10 Best Survival Books for the Outdoors

Knowledge weighs nothing as the saying goes and the best way to gain that knowledge is through study and practice. While a lot of people try to learn bushcraft skills thanks to YouTube and television documentaries nowadays true students of survival skills will learn from constant practice and books. Survival shows contain only a tiny fraction of the information available in books, also consider that ‘survival’ isn’t a single topic; to get a full understanding of the vast range of skill that you could apply to a survival situation you will need to delve into a range of different subjects that aren’t all fully explored in ‘survival’ books.

The SAS Survival Guide


Lofty’ Wiseman was the youngest person to pass the rigorous selection process of the British Military’s elite Special Air Service (SAS). He served all around the world and among other important duties within the regiment ran the selection course and the survival training school. After leaving the SAS in 1985 he wrote the world famous SAS Survival Guide.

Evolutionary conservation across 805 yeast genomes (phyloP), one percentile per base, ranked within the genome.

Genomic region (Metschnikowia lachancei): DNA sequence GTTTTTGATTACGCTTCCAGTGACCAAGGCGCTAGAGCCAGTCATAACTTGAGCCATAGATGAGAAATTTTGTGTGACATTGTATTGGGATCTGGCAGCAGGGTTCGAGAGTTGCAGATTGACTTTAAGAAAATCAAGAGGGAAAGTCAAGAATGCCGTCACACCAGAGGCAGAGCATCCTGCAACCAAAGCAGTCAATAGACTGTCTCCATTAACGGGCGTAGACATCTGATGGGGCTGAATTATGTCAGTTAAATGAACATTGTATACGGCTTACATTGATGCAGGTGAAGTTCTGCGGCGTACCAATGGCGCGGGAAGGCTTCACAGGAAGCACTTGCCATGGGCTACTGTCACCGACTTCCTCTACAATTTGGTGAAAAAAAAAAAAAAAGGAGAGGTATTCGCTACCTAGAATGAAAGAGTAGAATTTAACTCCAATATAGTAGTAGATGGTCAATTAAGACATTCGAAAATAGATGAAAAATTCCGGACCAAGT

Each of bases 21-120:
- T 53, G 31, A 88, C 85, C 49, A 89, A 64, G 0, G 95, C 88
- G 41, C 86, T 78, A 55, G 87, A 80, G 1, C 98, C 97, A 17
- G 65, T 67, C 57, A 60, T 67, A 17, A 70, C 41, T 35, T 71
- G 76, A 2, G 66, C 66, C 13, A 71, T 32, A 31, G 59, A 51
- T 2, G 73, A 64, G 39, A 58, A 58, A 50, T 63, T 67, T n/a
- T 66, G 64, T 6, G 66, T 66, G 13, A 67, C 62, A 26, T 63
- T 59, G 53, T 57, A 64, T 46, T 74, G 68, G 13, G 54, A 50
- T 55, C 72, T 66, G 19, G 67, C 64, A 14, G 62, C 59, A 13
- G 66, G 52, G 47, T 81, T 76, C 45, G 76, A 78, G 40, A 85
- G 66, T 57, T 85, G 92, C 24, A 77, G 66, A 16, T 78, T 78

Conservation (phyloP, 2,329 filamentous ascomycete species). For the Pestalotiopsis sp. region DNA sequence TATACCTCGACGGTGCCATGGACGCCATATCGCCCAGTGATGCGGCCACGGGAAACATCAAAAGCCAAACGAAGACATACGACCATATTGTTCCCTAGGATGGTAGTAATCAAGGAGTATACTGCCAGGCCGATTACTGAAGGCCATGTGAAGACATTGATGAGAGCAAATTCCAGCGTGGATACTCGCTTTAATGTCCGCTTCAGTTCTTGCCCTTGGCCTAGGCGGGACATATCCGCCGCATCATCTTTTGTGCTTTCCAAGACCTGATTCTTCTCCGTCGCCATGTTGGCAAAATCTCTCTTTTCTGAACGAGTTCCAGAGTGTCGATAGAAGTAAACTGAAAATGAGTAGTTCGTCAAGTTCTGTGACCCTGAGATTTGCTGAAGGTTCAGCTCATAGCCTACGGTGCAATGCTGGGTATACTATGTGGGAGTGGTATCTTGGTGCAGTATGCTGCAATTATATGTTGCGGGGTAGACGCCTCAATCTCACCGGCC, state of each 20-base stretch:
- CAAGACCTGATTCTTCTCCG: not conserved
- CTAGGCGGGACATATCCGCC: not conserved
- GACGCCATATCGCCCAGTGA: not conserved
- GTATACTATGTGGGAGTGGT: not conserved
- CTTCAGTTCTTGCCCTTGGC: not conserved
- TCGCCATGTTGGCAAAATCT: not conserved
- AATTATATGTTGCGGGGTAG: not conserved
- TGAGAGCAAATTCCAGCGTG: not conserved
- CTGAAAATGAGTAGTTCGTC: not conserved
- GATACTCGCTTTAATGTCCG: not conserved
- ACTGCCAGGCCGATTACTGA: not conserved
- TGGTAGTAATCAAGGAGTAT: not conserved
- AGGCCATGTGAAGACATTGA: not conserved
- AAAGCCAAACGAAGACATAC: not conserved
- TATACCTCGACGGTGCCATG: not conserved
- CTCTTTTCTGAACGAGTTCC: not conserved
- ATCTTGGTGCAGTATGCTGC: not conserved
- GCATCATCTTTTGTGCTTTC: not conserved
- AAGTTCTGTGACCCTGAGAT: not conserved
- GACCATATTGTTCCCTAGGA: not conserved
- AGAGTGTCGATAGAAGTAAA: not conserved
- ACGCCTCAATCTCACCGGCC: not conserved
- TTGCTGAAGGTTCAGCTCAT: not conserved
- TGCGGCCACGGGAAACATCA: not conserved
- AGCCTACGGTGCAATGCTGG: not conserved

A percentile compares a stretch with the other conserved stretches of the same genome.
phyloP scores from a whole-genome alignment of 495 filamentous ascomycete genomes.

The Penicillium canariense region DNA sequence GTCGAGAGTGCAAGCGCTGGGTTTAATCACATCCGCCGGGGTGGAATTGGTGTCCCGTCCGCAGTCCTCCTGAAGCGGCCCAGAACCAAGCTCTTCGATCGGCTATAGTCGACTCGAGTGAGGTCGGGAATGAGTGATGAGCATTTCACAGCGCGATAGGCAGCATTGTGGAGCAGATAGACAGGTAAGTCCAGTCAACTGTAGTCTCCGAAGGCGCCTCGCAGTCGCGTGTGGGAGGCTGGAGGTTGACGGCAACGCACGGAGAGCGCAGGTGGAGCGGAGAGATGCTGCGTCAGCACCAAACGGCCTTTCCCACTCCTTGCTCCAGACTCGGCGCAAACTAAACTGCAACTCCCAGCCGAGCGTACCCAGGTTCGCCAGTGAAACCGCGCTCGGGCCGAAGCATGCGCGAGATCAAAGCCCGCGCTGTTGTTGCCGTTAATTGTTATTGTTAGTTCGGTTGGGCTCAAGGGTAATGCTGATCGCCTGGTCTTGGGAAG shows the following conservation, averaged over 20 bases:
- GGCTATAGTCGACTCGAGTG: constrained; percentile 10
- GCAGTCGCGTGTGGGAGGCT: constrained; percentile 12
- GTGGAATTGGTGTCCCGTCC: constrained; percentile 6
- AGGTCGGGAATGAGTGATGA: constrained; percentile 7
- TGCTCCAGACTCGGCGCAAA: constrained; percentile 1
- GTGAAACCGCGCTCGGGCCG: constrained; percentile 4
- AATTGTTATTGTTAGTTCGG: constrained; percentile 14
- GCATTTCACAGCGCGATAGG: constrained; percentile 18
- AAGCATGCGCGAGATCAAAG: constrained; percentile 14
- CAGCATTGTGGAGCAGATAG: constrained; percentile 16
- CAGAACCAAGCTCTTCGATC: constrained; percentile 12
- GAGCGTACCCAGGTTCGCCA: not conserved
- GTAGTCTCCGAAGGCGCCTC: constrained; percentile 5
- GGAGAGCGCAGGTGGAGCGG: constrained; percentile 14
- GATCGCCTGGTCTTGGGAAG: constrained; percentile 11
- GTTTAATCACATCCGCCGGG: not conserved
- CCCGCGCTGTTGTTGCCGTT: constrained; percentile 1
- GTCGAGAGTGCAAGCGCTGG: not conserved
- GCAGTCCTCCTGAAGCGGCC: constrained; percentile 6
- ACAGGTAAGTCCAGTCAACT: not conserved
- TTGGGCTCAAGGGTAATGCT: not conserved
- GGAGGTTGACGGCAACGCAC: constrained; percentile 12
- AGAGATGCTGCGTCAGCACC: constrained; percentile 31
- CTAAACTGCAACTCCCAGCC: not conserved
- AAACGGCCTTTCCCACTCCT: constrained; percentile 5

This book came long before the word bushcraft was adopted by the general public and is very comprehensive. It includes tips on surviving not only in just about every wilderness you can imagine but also everything from break failures to natural disasters, terrorism and kidnappings. It’s section on traps includes some excellent drawings to help you learn how to construct a whole range of traps from small traps suitable for rodents to larger deadfalls for deer sized quarry. The book also contains colour pictures to help you identify edible and poisonous plants, animals and fish.

This is one of the very first books I read about ‘survival skills’ and is so full of information that even the most avid bushcrafter or survival enthusiast would struggle to practice everything in here. It really does contain the full complement of skill that might save your life in an emergency though.


Bushcraft; Outdoor Skills and Wilderness Survival